Say I have a struct (or class) with a dynamic array, its length, and a constructor:

struct array {
    int l;
    int* t;
    array(int length);

array::array(int length) {
    t=new int[l];

I assume everything so far is legal: this is how I would write it (although it maybe not be the only way to do things), but I have seen the following code, that somewhat seems to work:

struct array {
    int l;
    int* t = new int[l];
    array(int length);

array::array(int length) {

It looks bad, so I wonder if this works out of sheer luck and undefined behaviors, or if there is some internal rule that makes this code work fine.

  • 7
    don't use 'l' as a variable name, It's easily confused with the number '1',
    – regomodo
    Jan 28, 2019 at 13:31
  • @regomodo: I'd rather tell people not to use fonts (for coding) that make it easy to confuse I, l and 1. :-)
    – Heinzi
    Jan 28, 2019 at 14:37
  • 5
    id rather people read "Clean Code" instead
    – regomodo
    Jan 28, 2019 at 14:54
  • 3
    @Heinzi Or maybe stop using single letter variables damnit.
    – Bakuriu
    Jan 28, 2019 at 20:09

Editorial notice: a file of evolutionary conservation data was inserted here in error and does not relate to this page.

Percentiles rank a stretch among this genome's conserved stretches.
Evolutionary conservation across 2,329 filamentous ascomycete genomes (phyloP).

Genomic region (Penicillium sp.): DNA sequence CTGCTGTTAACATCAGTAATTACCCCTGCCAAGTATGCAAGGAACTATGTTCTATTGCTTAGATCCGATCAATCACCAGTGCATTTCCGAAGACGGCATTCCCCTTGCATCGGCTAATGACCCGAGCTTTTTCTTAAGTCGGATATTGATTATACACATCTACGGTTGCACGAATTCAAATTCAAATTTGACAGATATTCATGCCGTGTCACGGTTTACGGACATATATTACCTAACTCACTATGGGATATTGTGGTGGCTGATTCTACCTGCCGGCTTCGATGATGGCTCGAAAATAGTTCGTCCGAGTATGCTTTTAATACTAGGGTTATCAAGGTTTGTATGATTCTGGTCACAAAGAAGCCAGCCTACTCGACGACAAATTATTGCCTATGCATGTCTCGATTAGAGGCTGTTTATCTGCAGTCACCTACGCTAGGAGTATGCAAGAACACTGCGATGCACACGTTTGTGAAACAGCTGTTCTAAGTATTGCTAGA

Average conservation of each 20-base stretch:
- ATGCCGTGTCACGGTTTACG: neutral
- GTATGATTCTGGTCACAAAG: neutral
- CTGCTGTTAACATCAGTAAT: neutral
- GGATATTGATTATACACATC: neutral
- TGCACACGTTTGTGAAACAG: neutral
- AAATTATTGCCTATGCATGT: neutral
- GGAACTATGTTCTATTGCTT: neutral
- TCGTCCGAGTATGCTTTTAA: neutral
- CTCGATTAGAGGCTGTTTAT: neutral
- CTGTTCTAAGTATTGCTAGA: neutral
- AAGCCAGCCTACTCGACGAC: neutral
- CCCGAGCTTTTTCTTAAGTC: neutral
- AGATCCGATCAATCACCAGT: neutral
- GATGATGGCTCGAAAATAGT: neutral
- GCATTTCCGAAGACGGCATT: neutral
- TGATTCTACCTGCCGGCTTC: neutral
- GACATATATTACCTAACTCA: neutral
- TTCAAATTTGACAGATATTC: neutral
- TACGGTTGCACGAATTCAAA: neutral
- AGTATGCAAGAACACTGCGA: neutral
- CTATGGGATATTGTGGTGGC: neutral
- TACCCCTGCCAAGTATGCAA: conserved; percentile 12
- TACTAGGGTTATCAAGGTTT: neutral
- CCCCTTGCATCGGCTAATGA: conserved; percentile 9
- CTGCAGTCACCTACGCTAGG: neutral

2 Answers 2


This code is not correct.

int* t = new int[l]; will happen before l=length;, thus reading the uninitialized variable l. Member initializers are handled before the constructor's body runs.

array::array(int length) : l{length} {}

instead would work because l is declared before t.

However, doing this "by hand" is a bad idea to begin with. You should be using std::vector.


The 2nd code snippet might have undefined behavior.

The data members are initialized at the order of how they're declared. For class array, when t is initialized l is not initialized yet. For objects with automatic and dynamic storage duration l will be initialized to indeterminate value, then the usage of l (i.e. new int[l]) leads to UB.

Note that l=length; inside the body of the constructor is just assignment; the initialization of data members has been finished before that.

BTW: With member initializer list the 1st code snippet chould be rewritten as

array::array(int length) : l(length), t(new int[l]) {
  • 3
    Why do you say "might"? It does have UB, unconditionally.
    – Ruslan
    Jan 28, 2019 at 16:29
  • 1
    @Ruslan Because for static or thread-local objects l will get zero initialized at first. Jan 29, 2019 at 1:13
  • @Ruslan I suppose, since a program with undefined behaviour can make anything happen, we could argue that one possible outcome of this program is making the code well-defined ;) Jan 30, 2019 at 16:33

Your Answer

By clicking “Post Your Answer”, you agree to our terms of service and acknowledge you have read our privacy policy.

Not the answer you're looking for? Browse other questions tagged or ask your own question.